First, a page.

I quite quickly realised that everybody was already too preoccupied with their own personal hygiene to care too much about ours. It seemed to me that everybody in Alice Springs is really just looking for a place that they can wash, clean their teeth and then have a beer. Aside from these three components there weren’t really any other rules that you had to abide by in order to live there. Drunken quarrels and street fights between groups of indigenous and white males appeared to go unnoticed by the pack police standing close-by. Despite the fact that they wore high visibility vests, carried guns, knives, beating sticks and pepper spray, they seemed to be the most incompetent force of keeping law and order that I had witnessed. Perhaps they were simply as shocked as we were with what they saw occurring every day. 

The only place where some form of law and order actually seemed to exist was in the shopping centre. If you didn’t wear shoes and a shirt in here you were definitely going to know about it – especially when some seven foot Sudanese security guard was staring down at you and telling you that you weren’t welcome in the supermarket. He may have worked around the clock to keep the town centre in check, but he was definitely carrying more authority than any policeman in the town.

Within a few hours of arriving the town became flooded with torrential rain. February marks the start of the wet season for most of the north country, so it definitely gave us a sight of what was to come once we hit Darwin. We decided to casually chill outside of the children’s youth and self-help centre, which was one of the only places that we could find shelter. But after 2 or so hours the rain came to a halt and we decided that we’d better get ourselves some real accommodation.

Everywhere seemed pretty standard. Every hostel was so small that it was named after the person who had probably built it single handily. Gary’s hostel was nothing but an asylum with a six foot high fence surrounding it, and Jim’s lodge looked barely legal.

We ended up checking into a hostel called Annie’s Place. It looked quite funky and the upper veranda was filled with some traveling chillers playing guitar, smoking joints and drinking goon. I had no idea how they had found themselves in the middle of the country, but neither did I. Once we saw the bags of goon we knew that the hostel represented everything that we needed to enjoy ourselves (at least partially) whilst we formulated a plan for the coming weeks.

Everyone was congregated around the upper deck and outside bar for most of the first evening. The three of us were exposed to yet a new set of stories, with every tale of bringing in the harvest in Tasmania slowly fading and allowing room for stories of traveling Norwegians who had pushed their blown-out van through the centre of the country. It was an odd but somehow fitting place to meet a random assortment of travellers who had gathered in Alice Springs to sort out their lives.

The outside bar was filled with drunken Australian men working in the opal mines and other run-ins who had chosen to drink at most likely the busiest bar in the town. Jake and I wound up talking to a South African ex-convict who had moved to Australia with her Zimbabwean girlfriend Zulu. He was also working in the mines and was clearly stoked about his situation.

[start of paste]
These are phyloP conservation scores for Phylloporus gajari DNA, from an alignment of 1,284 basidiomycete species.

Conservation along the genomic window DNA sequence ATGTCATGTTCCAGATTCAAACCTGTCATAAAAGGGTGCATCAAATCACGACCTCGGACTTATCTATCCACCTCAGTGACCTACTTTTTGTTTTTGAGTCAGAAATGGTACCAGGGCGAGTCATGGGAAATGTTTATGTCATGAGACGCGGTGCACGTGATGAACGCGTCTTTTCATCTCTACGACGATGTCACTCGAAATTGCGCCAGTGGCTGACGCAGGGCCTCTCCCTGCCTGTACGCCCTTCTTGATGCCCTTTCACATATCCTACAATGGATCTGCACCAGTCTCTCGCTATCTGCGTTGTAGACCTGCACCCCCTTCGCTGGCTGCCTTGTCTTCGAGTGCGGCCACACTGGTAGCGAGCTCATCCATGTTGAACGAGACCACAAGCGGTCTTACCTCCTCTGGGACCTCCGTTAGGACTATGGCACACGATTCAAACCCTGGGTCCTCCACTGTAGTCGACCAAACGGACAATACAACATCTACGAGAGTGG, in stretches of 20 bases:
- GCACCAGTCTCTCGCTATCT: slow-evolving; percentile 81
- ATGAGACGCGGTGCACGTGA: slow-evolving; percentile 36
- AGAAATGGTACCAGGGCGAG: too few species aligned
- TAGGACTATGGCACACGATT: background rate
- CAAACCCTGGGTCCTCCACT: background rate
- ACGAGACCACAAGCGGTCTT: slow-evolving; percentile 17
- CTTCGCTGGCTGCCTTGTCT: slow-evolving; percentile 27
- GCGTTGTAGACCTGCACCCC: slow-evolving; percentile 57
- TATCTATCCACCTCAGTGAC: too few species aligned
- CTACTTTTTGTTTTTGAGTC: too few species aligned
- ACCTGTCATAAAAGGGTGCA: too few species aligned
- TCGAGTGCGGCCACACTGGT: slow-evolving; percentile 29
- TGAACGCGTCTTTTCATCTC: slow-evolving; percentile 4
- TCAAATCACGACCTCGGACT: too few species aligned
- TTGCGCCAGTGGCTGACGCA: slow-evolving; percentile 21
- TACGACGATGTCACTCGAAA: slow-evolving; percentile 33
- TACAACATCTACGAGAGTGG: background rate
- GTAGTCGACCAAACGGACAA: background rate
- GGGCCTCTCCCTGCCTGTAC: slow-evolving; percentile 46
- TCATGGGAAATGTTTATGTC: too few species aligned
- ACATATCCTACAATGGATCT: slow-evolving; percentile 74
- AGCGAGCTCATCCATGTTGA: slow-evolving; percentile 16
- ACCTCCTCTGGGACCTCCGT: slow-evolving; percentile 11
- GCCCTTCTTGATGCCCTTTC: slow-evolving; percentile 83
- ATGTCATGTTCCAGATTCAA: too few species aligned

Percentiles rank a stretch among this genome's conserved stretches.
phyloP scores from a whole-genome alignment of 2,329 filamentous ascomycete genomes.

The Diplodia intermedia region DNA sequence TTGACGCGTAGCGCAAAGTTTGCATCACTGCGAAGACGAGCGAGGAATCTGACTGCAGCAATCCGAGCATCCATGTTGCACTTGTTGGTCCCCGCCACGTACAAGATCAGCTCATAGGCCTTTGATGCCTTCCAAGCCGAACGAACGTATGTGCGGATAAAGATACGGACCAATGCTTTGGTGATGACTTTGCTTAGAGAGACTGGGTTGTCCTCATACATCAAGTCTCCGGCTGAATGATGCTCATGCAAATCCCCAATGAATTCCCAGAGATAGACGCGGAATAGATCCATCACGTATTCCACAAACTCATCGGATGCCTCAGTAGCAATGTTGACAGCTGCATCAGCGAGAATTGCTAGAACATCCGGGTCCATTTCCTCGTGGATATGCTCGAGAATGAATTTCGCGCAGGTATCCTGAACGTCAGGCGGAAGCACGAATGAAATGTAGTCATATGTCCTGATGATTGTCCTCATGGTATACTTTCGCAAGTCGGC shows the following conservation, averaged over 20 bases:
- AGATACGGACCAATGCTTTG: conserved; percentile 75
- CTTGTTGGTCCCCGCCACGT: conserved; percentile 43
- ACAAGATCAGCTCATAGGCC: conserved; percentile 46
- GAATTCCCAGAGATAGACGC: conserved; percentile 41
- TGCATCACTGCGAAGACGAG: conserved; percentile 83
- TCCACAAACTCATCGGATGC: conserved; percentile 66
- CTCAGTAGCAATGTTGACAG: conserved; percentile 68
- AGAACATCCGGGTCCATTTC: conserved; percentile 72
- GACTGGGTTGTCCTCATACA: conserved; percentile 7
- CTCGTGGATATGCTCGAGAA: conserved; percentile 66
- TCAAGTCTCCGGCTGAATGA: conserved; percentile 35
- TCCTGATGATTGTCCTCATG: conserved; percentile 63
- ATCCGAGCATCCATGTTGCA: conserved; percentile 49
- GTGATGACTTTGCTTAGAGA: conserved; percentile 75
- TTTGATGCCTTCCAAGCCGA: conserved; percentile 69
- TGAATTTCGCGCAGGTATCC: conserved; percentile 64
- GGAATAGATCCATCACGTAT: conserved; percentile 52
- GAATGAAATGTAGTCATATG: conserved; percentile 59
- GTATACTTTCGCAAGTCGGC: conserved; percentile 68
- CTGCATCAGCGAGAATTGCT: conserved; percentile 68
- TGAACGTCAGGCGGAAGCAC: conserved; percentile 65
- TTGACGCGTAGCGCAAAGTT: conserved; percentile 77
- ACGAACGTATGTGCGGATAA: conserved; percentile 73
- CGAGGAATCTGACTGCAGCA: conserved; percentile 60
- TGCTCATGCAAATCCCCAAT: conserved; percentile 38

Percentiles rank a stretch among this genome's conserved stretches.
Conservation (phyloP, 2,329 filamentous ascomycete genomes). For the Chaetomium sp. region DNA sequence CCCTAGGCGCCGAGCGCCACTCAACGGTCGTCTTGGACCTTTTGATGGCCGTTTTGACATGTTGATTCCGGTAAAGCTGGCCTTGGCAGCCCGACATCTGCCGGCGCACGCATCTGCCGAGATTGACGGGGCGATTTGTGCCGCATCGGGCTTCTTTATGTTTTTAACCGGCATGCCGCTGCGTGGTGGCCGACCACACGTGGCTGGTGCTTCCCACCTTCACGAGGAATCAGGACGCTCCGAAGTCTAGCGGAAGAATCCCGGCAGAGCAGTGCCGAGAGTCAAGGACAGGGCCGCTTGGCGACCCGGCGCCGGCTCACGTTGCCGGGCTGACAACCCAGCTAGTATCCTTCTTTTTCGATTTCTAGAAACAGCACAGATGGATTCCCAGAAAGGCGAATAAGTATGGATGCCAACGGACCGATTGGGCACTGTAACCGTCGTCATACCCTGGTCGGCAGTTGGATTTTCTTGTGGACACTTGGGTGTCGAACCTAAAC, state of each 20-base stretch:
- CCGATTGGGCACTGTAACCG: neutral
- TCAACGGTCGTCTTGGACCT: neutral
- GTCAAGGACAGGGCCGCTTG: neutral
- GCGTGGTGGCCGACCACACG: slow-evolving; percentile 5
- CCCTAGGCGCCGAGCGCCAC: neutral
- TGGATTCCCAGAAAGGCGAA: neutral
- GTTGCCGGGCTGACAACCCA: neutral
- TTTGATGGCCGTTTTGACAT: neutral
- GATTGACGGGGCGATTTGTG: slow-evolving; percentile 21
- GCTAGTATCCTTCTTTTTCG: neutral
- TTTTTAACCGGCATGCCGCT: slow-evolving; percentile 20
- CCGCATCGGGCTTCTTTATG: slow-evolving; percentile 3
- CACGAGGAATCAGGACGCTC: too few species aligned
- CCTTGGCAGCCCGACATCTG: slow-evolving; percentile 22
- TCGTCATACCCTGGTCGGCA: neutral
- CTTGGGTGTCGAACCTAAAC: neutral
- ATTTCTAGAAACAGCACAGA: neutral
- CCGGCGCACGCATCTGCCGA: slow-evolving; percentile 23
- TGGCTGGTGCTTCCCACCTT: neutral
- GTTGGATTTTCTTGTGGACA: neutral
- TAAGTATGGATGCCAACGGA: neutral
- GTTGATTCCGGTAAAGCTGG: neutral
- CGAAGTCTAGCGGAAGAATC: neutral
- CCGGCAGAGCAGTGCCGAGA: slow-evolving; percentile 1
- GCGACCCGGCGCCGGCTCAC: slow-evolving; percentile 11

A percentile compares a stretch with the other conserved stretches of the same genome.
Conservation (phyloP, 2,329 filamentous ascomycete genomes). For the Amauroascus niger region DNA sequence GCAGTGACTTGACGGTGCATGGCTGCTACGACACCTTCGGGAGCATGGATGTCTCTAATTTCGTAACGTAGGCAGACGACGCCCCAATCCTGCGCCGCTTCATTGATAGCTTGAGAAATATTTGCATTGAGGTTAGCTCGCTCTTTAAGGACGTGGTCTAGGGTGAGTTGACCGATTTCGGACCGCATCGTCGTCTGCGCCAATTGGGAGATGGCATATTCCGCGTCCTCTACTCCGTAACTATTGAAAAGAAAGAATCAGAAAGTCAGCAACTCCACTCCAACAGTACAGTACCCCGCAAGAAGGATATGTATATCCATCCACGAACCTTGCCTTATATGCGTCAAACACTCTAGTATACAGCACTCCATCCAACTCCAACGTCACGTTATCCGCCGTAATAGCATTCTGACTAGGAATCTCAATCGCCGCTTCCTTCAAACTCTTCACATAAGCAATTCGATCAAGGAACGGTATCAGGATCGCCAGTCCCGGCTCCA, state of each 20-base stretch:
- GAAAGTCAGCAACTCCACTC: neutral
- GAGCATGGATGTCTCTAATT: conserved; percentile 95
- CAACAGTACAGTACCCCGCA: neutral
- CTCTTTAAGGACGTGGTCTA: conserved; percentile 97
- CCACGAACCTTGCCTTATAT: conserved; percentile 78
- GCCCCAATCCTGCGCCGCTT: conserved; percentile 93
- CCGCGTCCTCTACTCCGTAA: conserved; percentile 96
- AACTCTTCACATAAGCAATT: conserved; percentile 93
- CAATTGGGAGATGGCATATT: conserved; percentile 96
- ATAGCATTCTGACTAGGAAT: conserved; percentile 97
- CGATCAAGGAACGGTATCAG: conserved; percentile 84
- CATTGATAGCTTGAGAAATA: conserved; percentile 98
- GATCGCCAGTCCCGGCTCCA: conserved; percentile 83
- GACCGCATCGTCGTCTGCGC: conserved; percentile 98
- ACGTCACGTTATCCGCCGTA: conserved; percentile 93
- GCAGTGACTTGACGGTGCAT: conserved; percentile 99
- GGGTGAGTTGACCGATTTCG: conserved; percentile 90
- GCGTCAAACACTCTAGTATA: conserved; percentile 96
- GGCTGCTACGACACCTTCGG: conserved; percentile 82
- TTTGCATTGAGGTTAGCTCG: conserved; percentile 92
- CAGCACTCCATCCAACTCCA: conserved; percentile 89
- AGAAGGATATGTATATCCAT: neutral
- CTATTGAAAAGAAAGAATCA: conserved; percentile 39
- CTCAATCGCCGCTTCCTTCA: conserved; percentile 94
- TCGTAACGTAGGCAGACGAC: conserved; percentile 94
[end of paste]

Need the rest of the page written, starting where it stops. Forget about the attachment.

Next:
‘Ooo yeah!’ he yelped. ‘I like it ‘cos she’s got a big ass n’ she don’t speak English. I don’t speak no African.’

I didn’t really understand why he found this so awesome, but I got the general idea. He had somehow found a way to work on the mines day after day, drink heavily and keep his African girlfriend around when he needed her. He had complete power in a place like Alice Springs.

I also ludicrously decided to work in Alice Springs, if only for one day. Once we had arrived it only felt natural that we should try and get a job. Everybody was throwing themselves at you for your labour because there were more jobs than there were people. Retail shops and select cuisine restaurants were popping up to deal with the tourists or try and increase tourism, but with people still only wanting to go there as a novelty it was impossible. They still hadn’t realised that it was never going to be a popular place because it was in the middle of an arid country that takes six days to fucking cross.

But it was more of a money making goldmine than anywhere else. Jake and Yannick both nearly sealed deals with employers after being there only a couple of hours. It took me roughly two hours, which wasn’t that long really if you consider that I never asked for one. We were sitting down having coffee at a place called ‘Little Alice’ and Jake was ranting on to the owner about how I was a barista from Melbourne. I wasn’t really – I just made coffee to fund my way through University and unfortunately lived in a city that rigorously trained you to be quite good. Coffee is everything in Melbourne. For me it beats every other country that I have ever travelled to. Every single coffee shop out of the thousands of coffee shops that exist there serves everything to a high standard. I personally wasn’t really bothered too much. If I got some strong coffee with milk in it I was stoked. I just needed anything to have a cig with, really. But once I left the city and went up north I realised that I may not have cared but I was actually pretty good at it.

Telling a shop owner in Alice Springs that you even lived in Melbourne is like telling a bum that you have a free cheeseburger. Nonetheless, I should probably make it my full-time career because outside of Melbourne the coffee is just plain terrible.

The trial for this job involved me wearing no shoes and trying to show the owner how to make a decent blend. This is an unusual occurrence even in Australia. It may be common to see Aussies sporting dirty soles, but when you go for a job every normal human law still applies.

After the trail Joey approached me with star struck eyes. 'Mate, you got some serious skills - but do you think tomorrow you could wear some shoes?'

'Yeah of course dude, no problem,' I replied.